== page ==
Important Milestones: Your Baby By Nine Months

CDC’s milestones and parent tips have been updated and new checklist ages have been added (15 and 30 months). Due to COVID-19, updated photos and videos have been delayed but will be added back to this page in the future. For more information about the recent updates to CDC’s developmental milestones, please review the Pediatrics journal article and these important key points.

How your child plays, learns, speaks, acts, and moves offers important clues about your child’s development. Developmental milestones are things most children (75% or more) can do by a certain age.

Check the milestones your child has reached by the end of 9 months by completing a checklist with CDC’s free Milestone Tracker mobile app, for iOS and Android devices, using the Digital Online Checklist, or by printing the checklist  [714 KB, 2 Pages, Print Only] below.

“Learn the Signs. Act Early.” materials are not a substitute for standardized, validated developmental screening tools.

What most babies do by this age:

Social/Emotional Milestones

  • Is shy, clingy, or fearful around strangers
  • Shows several facial expressions, like happy, sad, angry, and surprised
  • Looks when you call her name
  • Reacts when you leave (looks, reaches for you, or cries)
  • Smiles or laughs when you play peek-a-boo

Language/Communication Milestones

  • Makes a lot of different sounds like “mamamama” and “bababababa”
  • Lifts arms up to be picked up

Cognitive Milestones (learning, thinking, problem-solving)

  • Looks for objects when dropped out of sight (like his spoon or toy)
  • Bangs two things together

Movement/Physical Development Milestones

  • Gets to a sitting position by herself
  • Moves things from one hand to her other hand
  • Uses fingers to “rake” food towards himself
  • Sits without support

Other important things to share with the doctor…

  • What are some things you and your baby do together?
  • What are some things your baby likes to do?
  • Is there anything your baby does or does not do that concerns you?
  • Has your baby lost any skills he/she once had?
  • Does your baby have any special healthcare needs or was he/she born prematurely?
Download CDC’s free Milestone Tracker App

Concerned About Your Child’s Development?
Act Early.


You know your child best. Don’t wait. If your child is not meeting one or more milestones, has lost skills he or she once had, or you have other concerns, act early. Talk with your child’s doctor, share your concerns, and ask about developmental screening. The American Academy of Pediatrics recommends that children be screened for general development using standardized, validated tools at 9, 18, and 30 months and for autism at 18 and 24 months or whenever a parent or provider has a concern.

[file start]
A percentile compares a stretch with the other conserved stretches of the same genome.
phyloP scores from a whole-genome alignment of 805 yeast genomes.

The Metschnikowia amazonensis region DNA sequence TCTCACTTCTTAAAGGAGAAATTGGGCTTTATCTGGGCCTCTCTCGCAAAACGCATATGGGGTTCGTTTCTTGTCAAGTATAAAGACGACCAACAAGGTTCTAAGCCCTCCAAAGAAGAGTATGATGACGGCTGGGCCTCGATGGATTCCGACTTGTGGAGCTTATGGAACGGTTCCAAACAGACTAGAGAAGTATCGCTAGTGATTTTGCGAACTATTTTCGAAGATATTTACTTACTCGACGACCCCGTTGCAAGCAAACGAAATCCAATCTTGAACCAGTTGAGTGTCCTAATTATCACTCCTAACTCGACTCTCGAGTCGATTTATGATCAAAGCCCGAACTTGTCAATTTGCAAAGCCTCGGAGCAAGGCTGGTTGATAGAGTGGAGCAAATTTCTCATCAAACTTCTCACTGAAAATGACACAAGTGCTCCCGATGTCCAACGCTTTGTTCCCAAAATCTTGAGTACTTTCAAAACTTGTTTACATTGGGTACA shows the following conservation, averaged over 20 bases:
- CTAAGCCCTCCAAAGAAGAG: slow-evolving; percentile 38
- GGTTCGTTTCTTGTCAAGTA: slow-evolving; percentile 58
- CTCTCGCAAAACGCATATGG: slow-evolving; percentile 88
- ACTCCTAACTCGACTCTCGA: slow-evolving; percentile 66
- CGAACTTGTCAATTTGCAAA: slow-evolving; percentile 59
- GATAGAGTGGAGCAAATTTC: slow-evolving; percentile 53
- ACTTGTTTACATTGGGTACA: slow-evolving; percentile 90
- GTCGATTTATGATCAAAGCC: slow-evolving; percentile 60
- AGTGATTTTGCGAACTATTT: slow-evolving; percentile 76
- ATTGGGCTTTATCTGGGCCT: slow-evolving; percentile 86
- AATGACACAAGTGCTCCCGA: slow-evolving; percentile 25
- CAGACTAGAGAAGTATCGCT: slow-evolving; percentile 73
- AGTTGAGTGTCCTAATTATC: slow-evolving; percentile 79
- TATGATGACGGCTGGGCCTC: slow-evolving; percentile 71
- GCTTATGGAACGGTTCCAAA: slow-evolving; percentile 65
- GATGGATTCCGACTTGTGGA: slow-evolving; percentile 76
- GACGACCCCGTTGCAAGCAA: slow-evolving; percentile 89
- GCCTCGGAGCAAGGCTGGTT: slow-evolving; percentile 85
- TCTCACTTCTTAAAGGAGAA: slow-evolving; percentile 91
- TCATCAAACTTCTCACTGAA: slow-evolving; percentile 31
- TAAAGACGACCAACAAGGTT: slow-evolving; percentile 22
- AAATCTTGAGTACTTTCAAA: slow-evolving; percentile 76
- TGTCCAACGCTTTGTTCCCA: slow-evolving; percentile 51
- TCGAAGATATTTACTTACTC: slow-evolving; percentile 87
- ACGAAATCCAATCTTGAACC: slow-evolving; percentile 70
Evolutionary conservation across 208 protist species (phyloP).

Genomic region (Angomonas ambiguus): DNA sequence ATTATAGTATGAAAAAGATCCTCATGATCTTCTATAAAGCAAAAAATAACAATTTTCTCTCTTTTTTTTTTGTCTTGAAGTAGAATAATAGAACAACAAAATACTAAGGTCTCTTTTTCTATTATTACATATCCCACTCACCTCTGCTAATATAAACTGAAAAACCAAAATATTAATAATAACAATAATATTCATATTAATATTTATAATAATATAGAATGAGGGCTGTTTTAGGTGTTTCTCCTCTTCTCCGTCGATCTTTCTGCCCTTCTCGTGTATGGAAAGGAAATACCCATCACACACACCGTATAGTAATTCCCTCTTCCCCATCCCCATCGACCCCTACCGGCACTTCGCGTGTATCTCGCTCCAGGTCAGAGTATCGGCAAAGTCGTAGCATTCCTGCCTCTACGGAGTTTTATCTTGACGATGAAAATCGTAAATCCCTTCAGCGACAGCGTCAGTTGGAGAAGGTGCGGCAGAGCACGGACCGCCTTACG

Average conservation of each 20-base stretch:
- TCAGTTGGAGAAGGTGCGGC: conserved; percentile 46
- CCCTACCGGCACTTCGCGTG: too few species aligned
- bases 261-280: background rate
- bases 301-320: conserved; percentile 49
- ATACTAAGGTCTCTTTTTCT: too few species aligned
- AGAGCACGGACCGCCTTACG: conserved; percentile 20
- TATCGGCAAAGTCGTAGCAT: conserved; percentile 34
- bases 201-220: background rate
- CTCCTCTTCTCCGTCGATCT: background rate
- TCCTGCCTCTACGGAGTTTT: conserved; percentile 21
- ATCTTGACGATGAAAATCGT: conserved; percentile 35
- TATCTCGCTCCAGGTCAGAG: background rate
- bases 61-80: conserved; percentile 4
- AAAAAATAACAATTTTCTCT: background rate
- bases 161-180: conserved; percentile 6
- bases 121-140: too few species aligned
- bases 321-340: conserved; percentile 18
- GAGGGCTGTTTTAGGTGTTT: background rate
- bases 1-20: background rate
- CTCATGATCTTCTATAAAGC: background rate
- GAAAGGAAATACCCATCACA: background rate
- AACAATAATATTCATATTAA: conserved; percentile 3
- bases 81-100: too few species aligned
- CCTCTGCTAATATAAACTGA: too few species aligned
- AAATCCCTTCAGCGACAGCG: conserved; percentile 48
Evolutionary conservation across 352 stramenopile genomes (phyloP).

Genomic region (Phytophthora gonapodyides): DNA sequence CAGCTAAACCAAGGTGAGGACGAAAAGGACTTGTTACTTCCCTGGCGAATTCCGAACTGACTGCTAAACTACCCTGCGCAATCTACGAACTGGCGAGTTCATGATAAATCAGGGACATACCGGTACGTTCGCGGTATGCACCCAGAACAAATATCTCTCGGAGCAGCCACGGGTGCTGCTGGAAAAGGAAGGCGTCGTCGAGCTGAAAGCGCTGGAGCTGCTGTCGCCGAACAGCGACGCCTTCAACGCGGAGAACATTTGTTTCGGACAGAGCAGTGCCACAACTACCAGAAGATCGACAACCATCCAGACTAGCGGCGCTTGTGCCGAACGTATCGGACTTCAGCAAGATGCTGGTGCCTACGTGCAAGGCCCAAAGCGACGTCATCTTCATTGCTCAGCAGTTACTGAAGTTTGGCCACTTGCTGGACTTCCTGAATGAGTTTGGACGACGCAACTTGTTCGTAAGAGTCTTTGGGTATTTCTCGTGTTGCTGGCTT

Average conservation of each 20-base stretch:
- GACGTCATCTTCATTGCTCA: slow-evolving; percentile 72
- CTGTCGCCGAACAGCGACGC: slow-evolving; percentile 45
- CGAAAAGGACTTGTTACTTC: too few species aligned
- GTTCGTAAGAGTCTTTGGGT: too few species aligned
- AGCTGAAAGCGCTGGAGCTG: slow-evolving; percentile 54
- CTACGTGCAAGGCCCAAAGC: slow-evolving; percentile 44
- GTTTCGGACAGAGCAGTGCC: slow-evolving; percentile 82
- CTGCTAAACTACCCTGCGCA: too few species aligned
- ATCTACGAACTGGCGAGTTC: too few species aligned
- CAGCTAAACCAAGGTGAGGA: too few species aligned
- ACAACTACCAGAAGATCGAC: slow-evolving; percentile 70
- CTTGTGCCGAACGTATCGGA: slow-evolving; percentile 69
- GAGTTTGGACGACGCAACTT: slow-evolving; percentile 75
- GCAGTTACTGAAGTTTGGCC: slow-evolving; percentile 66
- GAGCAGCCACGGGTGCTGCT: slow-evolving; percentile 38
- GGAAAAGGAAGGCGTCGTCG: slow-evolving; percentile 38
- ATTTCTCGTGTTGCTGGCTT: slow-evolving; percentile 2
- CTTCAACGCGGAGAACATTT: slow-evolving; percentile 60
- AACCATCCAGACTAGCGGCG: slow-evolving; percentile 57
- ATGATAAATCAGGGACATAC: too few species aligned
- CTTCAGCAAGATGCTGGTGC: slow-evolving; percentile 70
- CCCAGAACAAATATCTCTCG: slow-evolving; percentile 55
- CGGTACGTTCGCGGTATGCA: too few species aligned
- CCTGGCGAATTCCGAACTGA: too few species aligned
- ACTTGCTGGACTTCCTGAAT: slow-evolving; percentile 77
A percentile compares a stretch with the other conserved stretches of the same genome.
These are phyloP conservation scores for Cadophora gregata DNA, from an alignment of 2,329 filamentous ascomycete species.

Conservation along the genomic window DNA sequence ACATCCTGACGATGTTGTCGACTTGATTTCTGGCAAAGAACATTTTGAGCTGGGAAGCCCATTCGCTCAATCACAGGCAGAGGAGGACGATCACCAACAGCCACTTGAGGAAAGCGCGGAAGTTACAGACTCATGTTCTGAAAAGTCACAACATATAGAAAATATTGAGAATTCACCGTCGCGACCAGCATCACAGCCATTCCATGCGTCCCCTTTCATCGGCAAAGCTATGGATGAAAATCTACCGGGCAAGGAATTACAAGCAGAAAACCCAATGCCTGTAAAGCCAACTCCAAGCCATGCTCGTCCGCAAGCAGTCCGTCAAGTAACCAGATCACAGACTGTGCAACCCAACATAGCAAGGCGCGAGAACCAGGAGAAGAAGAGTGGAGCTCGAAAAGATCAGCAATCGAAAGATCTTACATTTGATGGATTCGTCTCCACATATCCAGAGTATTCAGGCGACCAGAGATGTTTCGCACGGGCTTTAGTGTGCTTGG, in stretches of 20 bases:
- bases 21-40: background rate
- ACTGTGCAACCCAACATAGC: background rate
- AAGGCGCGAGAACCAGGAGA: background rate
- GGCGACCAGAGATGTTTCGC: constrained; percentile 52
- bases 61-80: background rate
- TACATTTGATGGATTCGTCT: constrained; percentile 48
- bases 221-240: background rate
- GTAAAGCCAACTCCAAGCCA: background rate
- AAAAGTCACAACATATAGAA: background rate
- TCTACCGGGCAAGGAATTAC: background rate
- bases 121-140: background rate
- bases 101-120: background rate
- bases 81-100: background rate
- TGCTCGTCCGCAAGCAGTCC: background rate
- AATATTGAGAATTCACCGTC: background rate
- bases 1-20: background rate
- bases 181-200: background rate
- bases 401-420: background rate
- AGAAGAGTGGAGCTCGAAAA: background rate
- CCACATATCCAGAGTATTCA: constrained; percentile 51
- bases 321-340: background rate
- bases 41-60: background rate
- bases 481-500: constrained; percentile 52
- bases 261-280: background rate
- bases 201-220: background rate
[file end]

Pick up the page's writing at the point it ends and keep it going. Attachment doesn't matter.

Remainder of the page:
If you or the doctor are still concerned:

  1. Ask for a referral to a specialist who can evaluate your child more; and
  2. Call your state or territory’s early intervention program to find out if your child can get services to help. Learn more and find the number at cdc.gov/FindEI.

For more on how to help your child, visit cdc.gov/Concerned.

Tips and Activities: What You Can Do for Your 9 month old
A nine-month-old performing a milestone: stands %26amp; holding on

As your baby’s first teacher, you can help his or her learning and brain development. Try these simple tips and activities in a safe way. Talk with your baby’s doctor and teachers if you have questions or for more ideas on how to help your baby’s development.

  • Repeat your baby’s sounds and say simple words using those sounds. For example, if your baby says “bababa,” repeat “bababa,” then say “book.”
  • Place toys on the ground or on a play mat a little out of reach and encourage your baby to crawl, scoot, or roll to get them. Celebrate when she reaches them.
  • Teach your baby to wave “bye-bye” or shake his head “no.” For example, wave and say “bye-bye” when you are leaving. You can also teach simple baby sign language to help your baby tell you what he wants before he can use words.

Click here for more tips and activities

Special acknowledgments to the subject matter experts and others who contributed to the review of data and selection of developmental milestones, especially Paul H. Lipkin, MD, Michelle M. Macias, MD, Julie F. Pajek, PhD, Judith S. Shaw, EdD, MPH, RN, Karnesha Slaughter, MPH, Jane K. Squires, PhD, Toni M. Whitaker, MD, Lisa D. Wiggins, PhD, and Jennifer M. Zubler, MD.

Sincere gratitude to Natalia Benza, MD and José O. Rodríguez, MD, MBA for their thoughtful review of the Spanish-language translation of these milestones.